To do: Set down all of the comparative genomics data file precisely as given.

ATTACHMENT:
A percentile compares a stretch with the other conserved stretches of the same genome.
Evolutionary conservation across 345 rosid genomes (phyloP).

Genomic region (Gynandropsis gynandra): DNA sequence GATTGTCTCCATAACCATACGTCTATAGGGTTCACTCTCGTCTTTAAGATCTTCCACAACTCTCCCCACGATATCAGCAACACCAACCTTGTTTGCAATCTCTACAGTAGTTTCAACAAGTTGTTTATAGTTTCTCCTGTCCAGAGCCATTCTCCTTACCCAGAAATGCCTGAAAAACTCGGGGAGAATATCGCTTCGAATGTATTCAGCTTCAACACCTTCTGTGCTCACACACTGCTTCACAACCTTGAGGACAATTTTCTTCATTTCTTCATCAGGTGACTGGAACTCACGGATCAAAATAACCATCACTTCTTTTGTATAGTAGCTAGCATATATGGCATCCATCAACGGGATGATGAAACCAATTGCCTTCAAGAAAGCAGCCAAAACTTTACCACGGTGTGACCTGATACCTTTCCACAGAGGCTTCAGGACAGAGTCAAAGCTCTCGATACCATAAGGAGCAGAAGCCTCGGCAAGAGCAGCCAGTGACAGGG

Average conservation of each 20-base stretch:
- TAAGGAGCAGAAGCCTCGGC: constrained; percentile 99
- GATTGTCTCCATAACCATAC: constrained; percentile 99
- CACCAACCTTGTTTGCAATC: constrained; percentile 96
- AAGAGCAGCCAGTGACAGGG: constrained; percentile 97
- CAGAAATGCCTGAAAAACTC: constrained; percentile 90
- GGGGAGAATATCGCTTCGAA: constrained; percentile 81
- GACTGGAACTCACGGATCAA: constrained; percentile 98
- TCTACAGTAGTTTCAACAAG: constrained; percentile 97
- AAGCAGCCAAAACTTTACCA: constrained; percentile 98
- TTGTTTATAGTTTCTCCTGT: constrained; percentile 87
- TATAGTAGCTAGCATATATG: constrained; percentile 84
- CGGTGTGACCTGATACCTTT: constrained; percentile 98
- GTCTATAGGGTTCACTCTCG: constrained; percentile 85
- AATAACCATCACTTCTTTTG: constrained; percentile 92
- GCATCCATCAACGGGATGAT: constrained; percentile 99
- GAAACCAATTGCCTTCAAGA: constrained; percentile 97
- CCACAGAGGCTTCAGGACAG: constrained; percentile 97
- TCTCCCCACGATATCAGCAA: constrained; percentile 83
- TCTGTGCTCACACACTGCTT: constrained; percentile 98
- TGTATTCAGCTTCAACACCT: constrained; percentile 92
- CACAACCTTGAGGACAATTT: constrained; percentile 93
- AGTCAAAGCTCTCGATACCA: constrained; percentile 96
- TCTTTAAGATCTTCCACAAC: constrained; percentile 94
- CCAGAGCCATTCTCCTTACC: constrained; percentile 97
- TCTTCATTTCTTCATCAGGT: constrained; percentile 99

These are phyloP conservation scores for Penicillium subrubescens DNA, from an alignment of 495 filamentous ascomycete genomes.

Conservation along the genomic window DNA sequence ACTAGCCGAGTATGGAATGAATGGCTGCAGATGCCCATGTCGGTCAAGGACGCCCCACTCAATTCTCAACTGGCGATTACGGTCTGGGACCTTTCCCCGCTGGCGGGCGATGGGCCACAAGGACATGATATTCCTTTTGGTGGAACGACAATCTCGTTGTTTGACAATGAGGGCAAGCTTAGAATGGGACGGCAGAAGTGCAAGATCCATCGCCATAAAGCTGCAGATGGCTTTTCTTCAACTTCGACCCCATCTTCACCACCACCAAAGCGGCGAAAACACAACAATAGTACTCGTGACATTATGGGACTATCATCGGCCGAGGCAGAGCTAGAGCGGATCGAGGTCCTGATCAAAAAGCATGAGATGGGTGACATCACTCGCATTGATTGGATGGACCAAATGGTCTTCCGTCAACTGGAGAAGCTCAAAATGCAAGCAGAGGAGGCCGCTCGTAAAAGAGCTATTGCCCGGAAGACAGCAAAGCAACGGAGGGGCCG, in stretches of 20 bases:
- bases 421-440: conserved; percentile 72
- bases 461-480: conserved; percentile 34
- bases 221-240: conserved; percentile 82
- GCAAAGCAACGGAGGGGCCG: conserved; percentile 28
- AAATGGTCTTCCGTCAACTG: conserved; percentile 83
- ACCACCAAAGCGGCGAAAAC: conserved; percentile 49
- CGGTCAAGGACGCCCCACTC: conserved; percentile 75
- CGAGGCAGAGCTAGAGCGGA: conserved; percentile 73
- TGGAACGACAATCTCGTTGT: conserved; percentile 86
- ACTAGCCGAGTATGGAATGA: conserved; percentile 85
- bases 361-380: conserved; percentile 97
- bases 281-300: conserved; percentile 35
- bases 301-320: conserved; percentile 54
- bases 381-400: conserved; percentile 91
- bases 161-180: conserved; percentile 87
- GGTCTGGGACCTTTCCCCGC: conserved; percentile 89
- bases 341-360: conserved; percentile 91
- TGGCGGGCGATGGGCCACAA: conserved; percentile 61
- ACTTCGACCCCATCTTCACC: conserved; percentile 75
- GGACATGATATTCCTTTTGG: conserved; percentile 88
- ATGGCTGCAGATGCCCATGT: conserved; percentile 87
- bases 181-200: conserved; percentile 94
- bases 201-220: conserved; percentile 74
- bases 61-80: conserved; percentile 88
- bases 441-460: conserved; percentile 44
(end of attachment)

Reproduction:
A percentile compares a stretch with the other conserved stretches of the same genome.
Evolutionary conservation across 345 rosid genomes (phyloP).

Genomic region (Gynandropsis gynandra): DNA sequence GATTGTCTCCATAACCATACGTCTATAGGGTTCACTCTCGTCTTTAAGATCTTCCACAACTCTCCCCACGATATCAGCAACACCAACCTTGTTTGCAATCTCTACAGTAGTTTCAACAAGTTGTTTATAGTTTCTCCTGTCCAGAGCCATTCTCCTTACCCAGAAATGCCTGAAAAACTCGGGGAGAATATCGCTTCGAATGTATTCAGCTTCAACACCTTCTGTGCTCACACACTGCTTCACAACCTTGAGGACAATTTTCTTCATTTCTTCATCAGGTGACTGGAACTCACGGATCAAAATAACCATCACTTCTTTTGTATAGTAGCTAGCATATATGGCATCCATCAACGGGATGATGAAACCAATTGCCTTCAAGAAAGCAGCCAAAACTTTACCACGGTGTGACCTGATACCTTTCCACAGAGGCTTCAGGACAGAGTCAAAGCTCTCGATACCATAAGGAGCAGAAGCCTCGGCAAGAGCAGCCAGTGACAGGG

Average conservation of each 20-base stretch:
- TAAGGAGCAGAAGCCTCGGC: constrained; percentile 99
- GATTGTCTCCATAACCATAC: constrained; percentile 99
- CACCAACCTTGTTTGCAATC: constrained; percentile 96
- AAGAGCAGCCAGTGACAGGG: constrained; percentile 97
- CAGAAATGCCTGAAAAACTC: constrained; percentile 90
- GGGGAGAATATCGCTTCGAA: constrained; percentile 81
- GACTGGAACTCACGGATCAA: constrained; percentile 98
- TCTACAGTAGTTTCAACAAG: constrained; percentile 97
- AAGCAGCCAAAACTTTACCA: constrained; percentile 98
- TTGTTTATAGTTTCTCCTGT: constrained; percentile 87
- TATAGTAGCTAGCATATATG: constrained; percentile 84
- CGGTGTGACCTGATACCTTT: constrained; percentile 98
- GTCTATAGGGTTCACTCTCG: constrained; percentile 85
- AATAACCATCACTTCTTTTG: constrained; percentile 92
- GCATCCATCAACGGGATGAT: constrained; percentile 99
- GAAACCAATTGCCTTCAAGA: constrained; percentile 97
- CCACAGAGGCTTCAGGACAG: constrained; percentile 97
- TCTCCCCACGATATCAGCAA: constrained; percentile 83
- TCTGTGCTCACACACTGCTT: constrained; percentile 98
- TGTATTCAGCTTCAACACCT: constrained; percentile 92
- CACAACCTTGAGGACAATTT: constrained; percentile 93
- AGTCAAAGCTCTCGATACCA: constrained; percentile 96
- TCTTTAAGATCTTCCACAAC: constrained; percentile 94
- CCAGAGCCATTCTCCTTACC: constrained; percentile 97
- TCTTCATTTCTTCATCAGGT: constrained; percentile 99

These are phyloP conservation scores for Penicillium subrubescens DNA, from an alignment of 495 filamentous ascomycete genomes.

Conservation along the genomic window DNA sequence ACTAGCCGAGTATGGAATGAATGGCTGCAGATGCCCATGTCGGTCAAGGACGCCCCACTCAATTCTCAACTGGCGATTACGGTCTGGGACCTTTCCCCGCTGGCGGGCGATGGGCCACAAGGACATGATATTCCTTTTGGTGGAACGACAATCTCGTTGTTTGACAATGAGGGCAAGCTTAGAATGGGACGGCAGAAGTGCAAGATCCATCGCCATAAAGCTGCAGATGGCTTTTCTTCAACTTCGACCCCATCTTCACCACCACCAAAGCGGCGAAAACACAACAATAGTACTCGTGACATTATGGGACTATCATCGGCCGAGGCAGAGCTAGAGCGGATCGAGGTCCTGATCAAAAAGCATGAGATGGGTGACATCACTCGCATTGATTGGATGGACCAAATGGTCTTCCGTCAACTGGAGAAGCTCAAAATGCAAGCAGAGGAGGCCGCTCGTAAAAGAGCTATTGCCCGGAAGACAGCAAAGCAACGGAGGGGCCG, in stretches of 20 bases:
- bases 421-440: conserved; percentile 72
- bases 461-480: conserved; percentile 34
- bases 221-240: conserved; percentile 82
- GCAAAGCAACGGAGGGGCCG: conserved; percentile 28
- AAATGGTCTTCCGTCAACTG: conserved; percentile 83
- ACCACCAAAGCGGCGAAAAC: conserved; percentile 49
- CGGTCAAGGACGCCCCACTC: conserved; percentile 75
- CGAGGCAGAGCTAGAGCGGA: conserved; percentile 73
- TGGAACGACAATCTCGTTGT: conserved; percentile 86
- ACTAGCCGAGTATGGAATGA: conserved; percentile 85
- bases 361-380: conserved; percentile 97
- bases 281-300: conserved; percentile 35
- bases 301-320: conserved; percentile 54
- bases 381-400: conserved; percentile 91
- bases 161-180: conserved; percentile 87
- GGTCTGGGACCTTTCCCCGC: conserved; percentile 89
- bases 341-360: conserved; percentile 91
- TGGCGGGCGATGGGCCACAA: conserved; percentile 61
- ACTTCGACCCCATCTTCACC: conserved; percentile 75
- GGACATGATATTCCTTTTGG: conserved; percentile 88
- ATGGCTGCAGATGCCCATGT: conserved; percentile 87
- bases 181-200: conserved; percentile 94
- bases 201-220: conserved; percentile 74
- bases 61-80: conserved; percentile 88
- bases 441-460: conserved; percentile 44